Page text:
The primary objective of perpetual endowment funds and long-lived trust funds is to generate spendable cash. Ideally, these cash disbursements would be stable from one year to the next and would grow to keep pace with inflation.
Too-high disbursements today would lead to too-low disbursements tomorrow, and vice versa. Setting a proper spending rate is difficult. Trustees often set percentage spending rates based on the real returns they expect to earn from their investments and then link those spending rates to their funds’ market values. But linking spending to market values causes problems.
One problem is that market values of common asset classes, such as stocks and bonds, are volatile. Trustees fight this volatility by averaging market values over time, but averaging does not work very well.
Another problem is that trustees who base spending on market values often understandably come to believe that market values themselves determine spending. In other words, if market values increase (or fall) by a significant amount, then trustees feel justified in increasing (or cutting) spending by similar amounts. This belief is misguided. For equities, the predominant asset class in most endowment and trust funds, the source of returns is not market values but, rather, corporate profits.
This brief argues that, counter to common practice, trustees should turn their backs on market values and instead focus on the real cash flows that their assets can generate. For bonds, this would mean their real interest rate. For equities, this would mean their underlying profits. This focus on asset cash flows, rather than on asset market values, is a better way to go. This brief offers two spending rules based on cash flows. One looks at corporate dividends, and the other at corporate profits.
Trustees who base spending on market values usually include bonds in their funds to dampen market value swings. A 30% bond allocation is not uncommon. Yet the cash-flow spending rules described here lead to less volatile spending, even when applied to a 100% equity portfolio, than that of a 30% bond/70% equity portfolio whose spending is based on market values.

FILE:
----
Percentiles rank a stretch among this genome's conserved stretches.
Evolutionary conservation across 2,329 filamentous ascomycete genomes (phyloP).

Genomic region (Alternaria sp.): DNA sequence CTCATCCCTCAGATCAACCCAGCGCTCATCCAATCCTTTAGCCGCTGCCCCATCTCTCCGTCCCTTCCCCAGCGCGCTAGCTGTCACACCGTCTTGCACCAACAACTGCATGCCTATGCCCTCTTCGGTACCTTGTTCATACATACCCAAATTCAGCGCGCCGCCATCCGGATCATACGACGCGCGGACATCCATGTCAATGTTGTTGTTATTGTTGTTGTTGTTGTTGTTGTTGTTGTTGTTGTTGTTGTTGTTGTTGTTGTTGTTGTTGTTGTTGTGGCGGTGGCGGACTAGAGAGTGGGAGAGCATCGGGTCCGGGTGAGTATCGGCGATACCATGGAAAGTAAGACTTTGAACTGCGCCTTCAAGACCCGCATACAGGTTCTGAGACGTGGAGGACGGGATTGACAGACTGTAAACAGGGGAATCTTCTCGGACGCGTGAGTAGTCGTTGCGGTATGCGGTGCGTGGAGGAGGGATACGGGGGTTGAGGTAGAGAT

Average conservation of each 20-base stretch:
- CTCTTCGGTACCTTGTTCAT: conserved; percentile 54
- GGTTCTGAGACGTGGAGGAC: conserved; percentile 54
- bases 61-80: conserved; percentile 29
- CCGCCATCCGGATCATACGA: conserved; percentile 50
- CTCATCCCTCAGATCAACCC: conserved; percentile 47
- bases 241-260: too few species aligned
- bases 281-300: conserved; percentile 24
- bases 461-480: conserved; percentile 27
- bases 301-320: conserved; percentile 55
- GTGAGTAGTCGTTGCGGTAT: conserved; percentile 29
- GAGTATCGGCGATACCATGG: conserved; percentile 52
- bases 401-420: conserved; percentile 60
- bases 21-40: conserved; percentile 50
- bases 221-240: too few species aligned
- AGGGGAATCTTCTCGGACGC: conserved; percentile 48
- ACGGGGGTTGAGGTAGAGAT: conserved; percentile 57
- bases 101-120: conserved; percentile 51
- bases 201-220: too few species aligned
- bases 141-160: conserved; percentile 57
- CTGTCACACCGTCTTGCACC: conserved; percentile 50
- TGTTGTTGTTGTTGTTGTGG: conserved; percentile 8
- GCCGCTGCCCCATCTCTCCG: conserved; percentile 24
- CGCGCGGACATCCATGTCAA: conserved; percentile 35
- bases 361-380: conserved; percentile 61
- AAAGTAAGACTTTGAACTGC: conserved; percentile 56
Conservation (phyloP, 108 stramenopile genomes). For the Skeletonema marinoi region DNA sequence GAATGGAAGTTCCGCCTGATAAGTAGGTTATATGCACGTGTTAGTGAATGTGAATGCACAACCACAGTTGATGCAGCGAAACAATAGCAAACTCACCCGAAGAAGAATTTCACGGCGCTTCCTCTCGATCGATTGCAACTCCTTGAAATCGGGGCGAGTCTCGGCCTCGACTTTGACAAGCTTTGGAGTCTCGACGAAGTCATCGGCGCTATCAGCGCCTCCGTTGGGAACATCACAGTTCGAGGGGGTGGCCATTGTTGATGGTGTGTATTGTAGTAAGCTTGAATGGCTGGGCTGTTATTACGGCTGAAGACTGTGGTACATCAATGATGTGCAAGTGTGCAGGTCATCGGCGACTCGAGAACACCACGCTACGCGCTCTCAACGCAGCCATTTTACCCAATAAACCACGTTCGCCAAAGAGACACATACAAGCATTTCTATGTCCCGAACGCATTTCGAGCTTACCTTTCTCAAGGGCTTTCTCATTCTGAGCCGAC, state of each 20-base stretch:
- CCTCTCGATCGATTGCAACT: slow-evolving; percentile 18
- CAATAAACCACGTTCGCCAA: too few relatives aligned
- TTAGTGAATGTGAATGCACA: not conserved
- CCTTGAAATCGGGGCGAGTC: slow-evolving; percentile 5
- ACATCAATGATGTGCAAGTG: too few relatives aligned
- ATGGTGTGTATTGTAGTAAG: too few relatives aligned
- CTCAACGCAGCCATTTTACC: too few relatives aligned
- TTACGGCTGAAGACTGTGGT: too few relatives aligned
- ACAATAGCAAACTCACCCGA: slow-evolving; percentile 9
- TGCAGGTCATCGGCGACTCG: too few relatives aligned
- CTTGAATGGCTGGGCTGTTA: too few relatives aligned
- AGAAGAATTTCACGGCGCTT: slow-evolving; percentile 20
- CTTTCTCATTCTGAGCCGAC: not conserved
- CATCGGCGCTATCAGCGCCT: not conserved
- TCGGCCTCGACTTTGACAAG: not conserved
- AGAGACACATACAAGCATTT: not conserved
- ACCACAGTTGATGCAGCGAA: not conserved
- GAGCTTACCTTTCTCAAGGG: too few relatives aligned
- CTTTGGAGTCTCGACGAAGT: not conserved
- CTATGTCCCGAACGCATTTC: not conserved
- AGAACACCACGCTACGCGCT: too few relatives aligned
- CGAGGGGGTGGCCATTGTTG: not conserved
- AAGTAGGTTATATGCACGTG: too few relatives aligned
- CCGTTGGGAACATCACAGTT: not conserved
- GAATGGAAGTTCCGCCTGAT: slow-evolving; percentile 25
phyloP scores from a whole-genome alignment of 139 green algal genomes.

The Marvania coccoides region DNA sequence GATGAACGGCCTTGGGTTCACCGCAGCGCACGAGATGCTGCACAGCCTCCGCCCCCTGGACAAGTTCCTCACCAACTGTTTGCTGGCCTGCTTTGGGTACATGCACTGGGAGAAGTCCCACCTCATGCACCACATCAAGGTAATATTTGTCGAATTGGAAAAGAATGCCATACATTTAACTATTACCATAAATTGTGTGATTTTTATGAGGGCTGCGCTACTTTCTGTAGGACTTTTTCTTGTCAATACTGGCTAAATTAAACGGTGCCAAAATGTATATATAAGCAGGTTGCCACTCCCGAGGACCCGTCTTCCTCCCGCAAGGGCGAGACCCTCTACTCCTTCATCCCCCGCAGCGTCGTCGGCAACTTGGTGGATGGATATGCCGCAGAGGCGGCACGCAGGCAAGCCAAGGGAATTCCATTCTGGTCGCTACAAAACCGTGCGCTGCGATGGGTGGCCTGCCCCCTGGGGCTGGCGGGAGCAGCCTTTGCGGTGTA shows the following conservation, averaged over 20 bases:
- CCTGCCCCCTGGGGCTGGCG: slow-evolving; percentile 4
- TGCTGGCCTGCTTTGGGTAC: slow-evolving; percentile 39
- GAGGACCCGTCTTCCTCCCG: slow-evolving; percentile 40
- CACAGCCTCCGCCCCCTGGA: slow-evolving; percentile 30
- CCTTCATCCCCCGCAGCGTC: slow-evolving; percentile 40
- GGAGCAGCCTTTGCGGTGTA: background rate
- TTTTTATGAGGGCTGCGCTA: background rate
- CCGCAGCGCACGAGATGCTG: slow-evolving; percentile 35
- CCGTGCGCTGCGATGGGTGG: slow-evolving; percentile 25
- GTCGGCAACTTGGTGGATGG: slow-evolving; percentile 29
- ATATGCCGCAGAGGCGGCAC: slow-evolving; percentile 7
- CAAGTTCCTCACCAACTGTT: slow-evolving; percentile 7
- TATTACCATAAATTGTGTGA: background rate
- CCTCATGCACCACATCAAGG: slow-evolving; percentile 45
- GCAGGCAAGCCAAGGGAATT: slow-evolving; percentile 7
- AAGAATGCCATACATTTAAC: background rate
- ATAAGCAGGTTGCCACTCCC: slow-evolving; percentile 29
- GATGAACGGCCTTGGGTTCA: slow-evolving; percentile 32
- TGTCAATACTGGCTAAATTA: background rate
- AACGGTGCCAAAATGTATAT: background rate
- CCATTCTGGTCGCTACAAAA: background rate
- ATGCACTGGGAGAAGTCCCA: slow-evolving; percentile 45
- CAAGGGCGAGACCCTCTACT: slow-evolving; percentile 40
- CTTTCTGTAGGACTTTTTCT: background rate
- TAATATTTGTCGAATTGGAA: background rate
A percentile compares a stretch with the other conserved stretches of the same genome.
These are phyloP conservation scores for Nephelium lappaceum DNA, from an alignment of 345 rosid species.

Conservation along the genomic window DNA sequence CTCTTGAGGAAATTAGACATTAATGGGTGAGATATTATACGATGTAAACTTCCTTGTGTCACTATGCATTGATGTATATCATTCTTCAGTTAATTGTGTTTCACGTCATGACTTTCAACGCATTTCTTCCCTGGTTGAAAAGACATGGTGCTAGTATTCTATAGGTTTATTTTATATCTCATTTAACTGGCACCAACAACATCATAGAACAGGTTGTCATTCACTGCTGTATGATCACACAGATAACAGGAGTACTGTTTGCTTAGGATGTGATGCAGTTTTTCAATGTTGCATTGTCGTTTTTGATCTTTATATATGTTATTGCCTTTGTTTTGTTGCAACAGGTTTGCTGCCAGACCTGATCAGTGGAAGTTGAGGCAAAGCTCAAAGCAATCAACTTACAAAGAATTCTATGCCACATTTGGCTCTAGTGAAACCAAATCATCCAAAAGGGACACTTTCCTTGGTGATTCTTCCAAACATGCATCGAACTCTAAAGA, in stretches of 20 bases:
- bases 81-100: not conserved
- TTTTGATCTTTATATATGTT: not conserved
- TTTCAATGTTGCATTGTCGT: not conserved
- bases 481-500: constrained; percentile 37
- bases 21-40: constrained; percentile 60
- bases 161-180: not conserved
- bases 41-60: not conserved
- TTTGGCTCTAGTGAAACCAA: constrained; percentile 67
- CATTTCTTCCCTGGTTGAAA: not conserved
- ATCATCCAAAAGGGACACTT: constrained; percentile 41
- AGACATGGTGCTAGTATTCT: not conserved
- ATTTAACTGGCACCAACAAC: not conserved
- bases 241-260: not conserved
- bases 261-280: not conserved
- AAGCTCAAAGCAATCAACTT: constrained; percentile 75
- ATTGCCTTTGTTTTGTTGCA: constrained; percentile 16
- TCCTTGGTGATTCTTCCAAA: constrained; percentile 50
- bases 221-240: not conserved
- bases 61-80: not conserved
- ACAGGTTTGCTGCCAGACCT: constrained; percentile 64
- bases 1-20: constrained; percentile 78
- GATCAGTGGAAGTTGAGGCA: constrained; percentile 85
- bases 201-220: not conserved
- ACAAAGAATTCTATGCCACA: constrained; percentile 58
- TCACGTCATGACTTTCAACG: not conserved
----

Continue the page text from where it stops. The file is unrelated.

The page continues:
In addition, spending rules based on cash flows free trustees from fretting about market values. Diversification can still be beneficial, but no longer do trustees need to diversify primarily to dampen market downturns. When equity market values decline, as they invariably will from time to time, trustees may be able to say, “We don’t care.”
Furthermore, spending rules based on cash flows enable trustees to keep score. Trustees of perpetual endowment funds and of long-lived personal trust funds often feel obligated to be intergenerationally equitable—that is, to treat current and future beneficiaries the same. The near-universal way to evaluate intergenerational equity is to look at market values. Instead, a spending rule based on cash flows works better.
Finally, basing spending on cash flows, rather than on market values, encourages trustees to focus on something that is very important but often overlooked: the long-term health of the economies in which their funds are invested.
No spending rule is perfect. But many trustees who now base spending on market values would benefit by focusing on asset cash flows instead.